The Biggest Differences Between Online And Offline Marketing
Online and offline marketing may share the same principle, but they each require different approaches and produce different results.
Relying exclusively on one form is not really an option.
Here are the three biggest differences between the online and offline marketing, so you can design a more comprehensive marketing plan for your small business:
Naturally, an online marketing campaign has the potential to reach far more people than an offline campaign. With print, you are restricted by the limited readership of the publication, and campaigns can’t go viral like they can online. B2B companies usually enjoy more online success, but with B2C it varies.
Offline marketing allows you to focus on your ideal audience — people you know are already likely to be interested in your services or products.
The age bracket and profession of your target audience come into play here, as you’ll need to work out whether online or offline is the best way to reach them.
For traditional marketing to be a success, you typically have to spend a significant amount more than you would online. Offline marketing usually combines print with radio and television ads — you’re paying for visibility, and you can easily exceed your budget chasing full-page ads and commercial spots in prime-time broadcasts.
Online, you just need to pay for your domain name and hosting. Of course, you might want to get a web designer in, or invest in a few marketing tools to make life easier, but this will always be cheaper than traditional advertising. You can create a viral post without spending any money at all, and the coverage you’d get from that far exceeds that of a successful advert in the local paper.
Converting to sales
If you have an online store, online marketing is incredibly important. The easier it is for your customers to see the ad and then purchase the product, the better. Offline, readers must make a decision to search for your brand or visit your store, and although many might intend to, they don’t always follow through.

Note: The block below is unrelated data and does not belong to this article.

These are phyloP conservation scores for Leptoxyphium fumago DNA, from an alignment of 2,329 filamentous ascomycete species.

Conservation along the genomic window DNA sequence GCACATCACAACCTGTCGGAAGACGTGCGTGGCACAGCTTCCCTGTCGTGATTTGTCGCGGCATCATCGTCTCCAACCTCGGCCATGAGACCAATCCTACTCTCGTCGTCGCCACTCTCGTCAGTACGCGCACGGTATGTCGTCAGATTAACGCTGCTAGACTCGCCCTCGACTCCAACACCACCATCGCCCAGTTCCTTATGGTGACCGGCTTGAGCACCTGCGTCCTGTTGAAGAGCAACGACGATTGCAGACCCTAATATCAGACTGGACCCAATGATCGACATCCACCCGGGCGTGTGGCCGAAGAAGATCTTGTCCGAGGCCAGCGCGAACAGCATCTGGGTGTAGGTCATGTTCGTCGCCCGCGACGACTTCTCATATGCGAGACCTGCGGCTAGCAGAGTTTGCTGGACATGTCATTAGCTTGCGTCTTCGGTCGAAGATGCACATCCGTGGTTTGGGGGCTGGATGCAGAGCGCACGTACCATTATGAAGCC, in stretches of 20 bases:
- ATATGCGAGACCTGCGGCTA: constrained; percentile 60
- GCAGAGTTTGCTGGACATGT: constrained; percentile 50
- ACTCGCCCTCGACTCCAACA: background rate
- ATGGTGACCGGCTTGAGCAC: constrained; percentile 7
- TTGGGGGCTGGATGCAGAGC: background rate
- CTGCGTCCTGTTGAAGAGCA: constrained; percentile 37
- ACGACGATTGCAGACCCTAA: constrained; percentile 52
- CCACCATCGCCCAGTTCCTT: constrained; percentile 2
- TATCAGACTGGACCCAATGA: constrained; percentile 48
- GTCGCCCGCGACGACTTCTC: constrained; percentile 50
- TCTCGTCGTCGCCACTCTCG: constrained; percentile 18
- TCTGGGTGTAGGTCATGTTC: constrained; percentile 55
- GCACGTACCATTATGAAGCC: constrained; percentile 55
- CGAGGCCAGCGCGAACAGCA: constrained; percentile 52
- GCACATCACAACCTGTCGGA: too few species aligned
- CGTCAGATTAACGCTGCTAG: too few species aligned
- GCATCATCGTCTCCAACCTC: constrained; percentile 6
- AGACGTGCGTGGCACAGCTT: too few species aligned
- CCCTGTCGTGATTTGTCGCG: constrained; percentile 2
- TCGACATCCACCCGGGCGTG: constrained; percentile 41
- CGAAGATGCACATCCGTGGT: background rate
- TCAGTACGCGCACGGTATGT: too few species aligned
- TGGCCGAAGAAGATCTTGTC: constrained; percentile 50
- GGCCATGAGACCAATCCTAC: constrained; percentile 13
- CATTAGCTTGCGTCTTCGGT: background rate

Online marketing is infinitely better for interaction, too. Boosting engagement can help boost visibility, and word of mouth travels faster online than in the offline world. But, then again, offline advertising has a certain professional charm to it that some customers will value highly — especially those who are suspicious of online companies or distrustful of the internet in general.
Essentially, a good marketing campaign will integrate print and online channels in a unique marketing mix. Using both in conjunction with each other can strengthen brand image, increase company credibility and make your business seem competent, professional, and serious about what they do.
Offline marketing can work really well as a way of prompting people to find you online, too — include hashtags, hooks and online offers in your print ads, and you’ll drive traffic to your website and online store.
Online and offline marketing may be two different things, but ultimately, they’re not that dissimilar. Where one is weak, the other is strong, and so thinking about the bigger picture when designing your marketing campaign is essential.
Don’t see them as two separate things — they’re both different halves of the same whole.
By Sam Wright
Sam Wright is a freelance writer. He specialises in small business, and is currently working for Brand Republic.
Category: Internet Business Blog |